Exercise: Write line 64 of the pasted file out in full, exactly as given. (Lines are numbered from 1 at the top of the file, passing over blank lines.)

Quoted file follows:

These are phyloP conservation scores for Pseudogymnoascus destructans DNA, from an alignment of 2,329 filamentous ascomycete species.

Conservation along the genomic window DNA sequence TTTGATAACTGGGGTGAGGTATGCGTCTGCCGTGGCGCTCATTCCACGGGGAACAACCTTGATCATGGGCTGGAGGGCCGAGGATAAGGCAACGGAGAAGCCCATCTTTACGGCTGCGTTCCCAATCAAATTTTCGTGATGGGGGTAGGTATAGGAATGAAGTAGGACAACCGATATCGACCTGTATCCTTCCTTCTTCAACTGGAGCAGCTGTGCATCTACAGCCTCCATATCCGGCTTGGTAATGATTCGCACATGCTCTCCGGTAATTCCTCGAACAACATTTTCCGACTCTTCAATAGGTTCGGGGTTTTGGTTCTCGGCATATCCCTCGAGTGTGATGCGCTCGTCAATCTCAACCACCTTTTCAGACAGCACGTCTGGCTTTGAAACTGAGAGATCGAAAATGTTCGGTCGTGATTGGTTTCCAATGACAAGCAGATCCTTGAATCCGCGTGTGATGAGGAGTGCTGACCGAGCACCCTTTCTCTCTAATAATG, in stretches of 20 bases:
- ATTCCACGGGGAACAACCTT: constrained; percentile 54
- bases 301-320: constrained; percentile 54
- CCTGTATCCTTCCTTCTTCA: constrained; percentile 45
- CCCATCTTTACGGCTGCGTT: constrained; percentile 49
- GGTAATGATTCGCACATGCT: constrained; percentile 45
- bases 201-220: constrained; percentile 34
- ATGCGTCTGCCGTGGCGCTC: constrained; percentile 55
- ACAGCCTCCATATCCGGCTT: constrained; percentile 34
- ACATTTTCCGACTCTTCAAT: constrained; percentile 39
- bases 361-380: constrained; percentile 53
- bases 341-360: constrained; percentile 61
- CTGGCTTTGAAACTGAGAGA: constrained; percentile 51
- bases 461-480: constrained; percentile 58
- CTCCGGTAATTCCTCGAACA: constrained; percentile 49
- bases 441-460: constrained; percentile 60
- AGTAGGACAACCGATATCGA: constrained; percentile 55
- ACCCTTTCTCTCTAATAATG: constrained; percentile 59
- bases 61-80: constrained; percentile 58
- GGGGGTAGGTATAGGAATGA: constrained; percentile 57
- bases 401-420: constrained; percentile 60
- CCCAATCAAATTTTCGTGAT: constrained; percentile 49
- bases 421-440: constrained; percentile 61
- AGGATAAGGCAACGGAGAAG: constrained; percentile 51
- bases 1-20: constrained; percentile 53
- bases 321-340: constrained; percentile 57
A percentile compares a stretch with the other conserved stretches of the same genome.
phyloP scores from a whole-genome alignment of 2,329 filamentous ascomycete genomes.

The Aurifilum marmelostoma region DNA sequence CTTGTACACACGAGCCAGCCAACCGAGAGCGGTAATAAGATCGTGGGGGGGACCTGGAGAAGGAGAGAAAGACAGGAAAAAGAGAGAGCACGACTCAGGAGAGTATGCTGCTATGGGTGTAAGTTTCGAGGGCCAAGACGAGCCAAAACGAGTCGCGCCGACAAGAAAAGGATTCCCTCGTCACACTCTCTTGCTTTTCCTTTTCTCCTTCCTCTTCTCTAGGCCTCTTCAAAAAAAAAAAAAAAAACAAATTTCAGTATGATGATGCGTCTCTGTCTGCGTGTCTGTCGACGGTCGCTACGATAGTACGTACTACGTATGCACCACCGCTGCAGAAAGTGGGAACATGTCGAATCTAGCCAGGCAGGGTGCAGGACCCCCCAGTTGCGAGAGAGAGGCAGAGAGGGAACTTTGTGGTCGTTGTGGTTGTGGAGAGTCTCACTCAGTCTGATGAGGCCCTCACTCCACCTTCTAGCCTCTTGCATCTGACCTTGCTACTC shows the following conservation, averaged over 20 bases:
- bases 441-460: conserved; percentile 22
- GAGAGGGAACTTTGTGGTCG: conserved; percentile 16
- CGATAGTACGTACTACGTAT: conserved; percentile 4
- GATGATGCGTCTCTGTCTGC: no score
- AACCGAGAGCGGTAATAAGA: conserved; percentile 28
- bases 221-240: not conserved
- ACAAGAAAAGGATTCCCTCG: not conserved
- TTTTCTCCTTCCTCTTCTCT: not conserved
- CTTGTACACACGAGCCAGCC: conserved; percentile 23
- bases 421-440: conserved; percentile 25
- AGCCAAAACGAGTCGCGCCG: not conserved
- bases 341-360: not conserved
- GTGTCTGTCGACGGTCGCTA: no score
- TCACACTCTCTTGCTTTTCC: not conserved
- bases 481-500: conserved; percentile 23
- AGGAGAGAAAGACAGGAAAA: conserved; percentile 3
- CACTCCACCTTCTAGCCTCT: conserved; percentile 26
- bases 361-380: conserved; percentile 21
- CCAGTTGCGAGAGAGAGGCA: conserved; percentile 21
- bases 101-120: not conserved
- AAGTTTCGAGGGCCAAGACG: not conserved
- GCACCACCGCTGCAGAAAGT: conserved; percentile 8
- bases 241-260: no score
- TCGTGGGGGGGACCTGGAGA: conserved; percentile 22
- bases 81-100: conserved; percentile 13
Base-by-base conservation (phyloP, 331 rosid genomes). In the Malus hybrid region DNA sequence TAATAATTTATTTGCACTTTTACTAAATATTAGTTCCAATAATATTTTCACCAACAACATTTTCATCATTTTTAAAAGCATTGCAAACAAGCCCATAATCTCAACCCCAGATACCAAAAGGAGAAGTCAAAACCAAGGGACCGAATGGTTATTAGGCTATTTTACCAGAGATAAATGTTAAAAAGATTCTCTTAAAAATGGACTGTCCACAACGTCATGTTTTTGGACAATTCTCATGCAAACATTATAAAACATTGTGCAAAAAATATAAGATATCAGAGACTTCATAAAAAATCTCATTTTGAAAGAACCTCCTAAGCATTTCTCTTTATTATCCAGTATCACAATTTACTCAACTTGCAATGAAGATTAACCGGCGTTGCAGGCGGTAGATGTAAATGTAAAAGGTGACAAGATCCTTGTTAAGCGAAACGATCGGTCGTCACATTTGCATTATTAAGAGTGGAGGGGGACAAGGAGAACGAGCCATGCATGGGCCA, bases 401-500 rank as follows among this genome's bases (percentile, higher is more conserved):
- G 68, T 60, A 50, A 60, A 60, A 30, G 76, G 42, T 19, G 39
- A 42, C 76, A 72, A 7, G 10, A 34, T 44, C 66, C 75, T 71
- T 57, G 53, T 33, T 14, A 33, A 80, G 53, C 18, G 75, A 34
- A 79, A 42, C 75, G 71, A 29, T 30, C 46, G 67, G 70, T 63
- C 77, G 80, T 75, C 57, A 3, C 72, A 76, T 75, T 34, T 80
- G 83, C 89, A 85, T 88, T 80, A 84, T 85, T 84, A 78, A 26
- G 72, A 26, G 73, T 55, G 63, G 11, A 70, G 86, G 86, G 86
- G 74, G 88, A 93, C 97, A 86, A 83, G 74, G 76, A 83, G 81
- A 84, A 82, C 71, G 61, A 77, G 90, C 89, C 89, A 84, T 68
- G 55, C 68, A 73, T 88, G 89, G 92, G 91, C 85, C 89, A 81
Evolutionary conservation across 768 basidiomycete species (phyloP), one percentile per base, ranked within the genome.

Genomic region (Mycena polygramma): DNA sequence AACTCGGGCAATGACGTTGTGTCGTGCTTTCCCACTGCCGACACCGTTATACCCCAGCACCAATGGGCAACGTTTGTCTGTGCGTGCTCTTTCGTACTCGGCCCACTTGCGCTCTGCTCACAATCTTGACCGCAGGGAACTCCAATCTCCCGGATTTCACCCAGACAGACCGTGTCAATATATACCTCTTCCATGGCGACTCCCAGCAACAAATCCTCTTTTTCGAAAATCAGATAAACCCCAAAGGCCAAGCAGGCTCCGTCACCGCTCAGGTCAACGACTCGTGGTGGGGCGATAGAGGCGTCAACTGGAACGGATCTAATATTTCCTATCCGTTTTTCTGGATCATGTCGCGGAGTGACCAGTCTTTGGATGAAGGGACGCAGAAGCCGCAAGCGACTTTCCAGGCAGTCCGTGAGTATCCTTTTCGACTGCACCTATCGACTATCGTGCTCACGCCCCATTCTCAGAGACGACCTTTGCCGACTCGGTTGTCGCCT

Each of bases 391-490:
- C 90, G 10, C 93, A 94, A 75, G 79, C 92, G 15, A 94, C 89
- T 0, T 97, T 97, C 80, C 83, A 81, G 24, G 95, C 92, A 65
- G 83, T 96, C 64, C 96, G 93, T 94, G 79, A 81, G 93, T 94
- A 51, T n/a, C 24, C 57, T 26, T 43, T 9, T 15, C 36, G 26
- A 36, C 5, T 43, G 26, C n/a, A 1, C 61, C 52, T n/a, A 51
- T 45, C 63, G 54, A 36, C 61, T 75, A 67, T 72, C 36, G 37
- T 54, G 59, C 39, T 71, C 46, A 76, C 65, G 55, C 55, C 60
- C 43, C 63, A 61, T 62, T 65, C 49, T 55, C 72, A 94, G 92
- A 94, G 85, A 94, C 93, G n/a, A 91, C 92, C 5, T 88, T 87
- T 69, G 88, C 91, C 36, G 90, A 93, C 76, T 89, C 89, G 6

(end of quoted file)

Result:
- G 74, G 88, A 93, C 97, A 86, A 83, G 74, G 76, A 83, G 81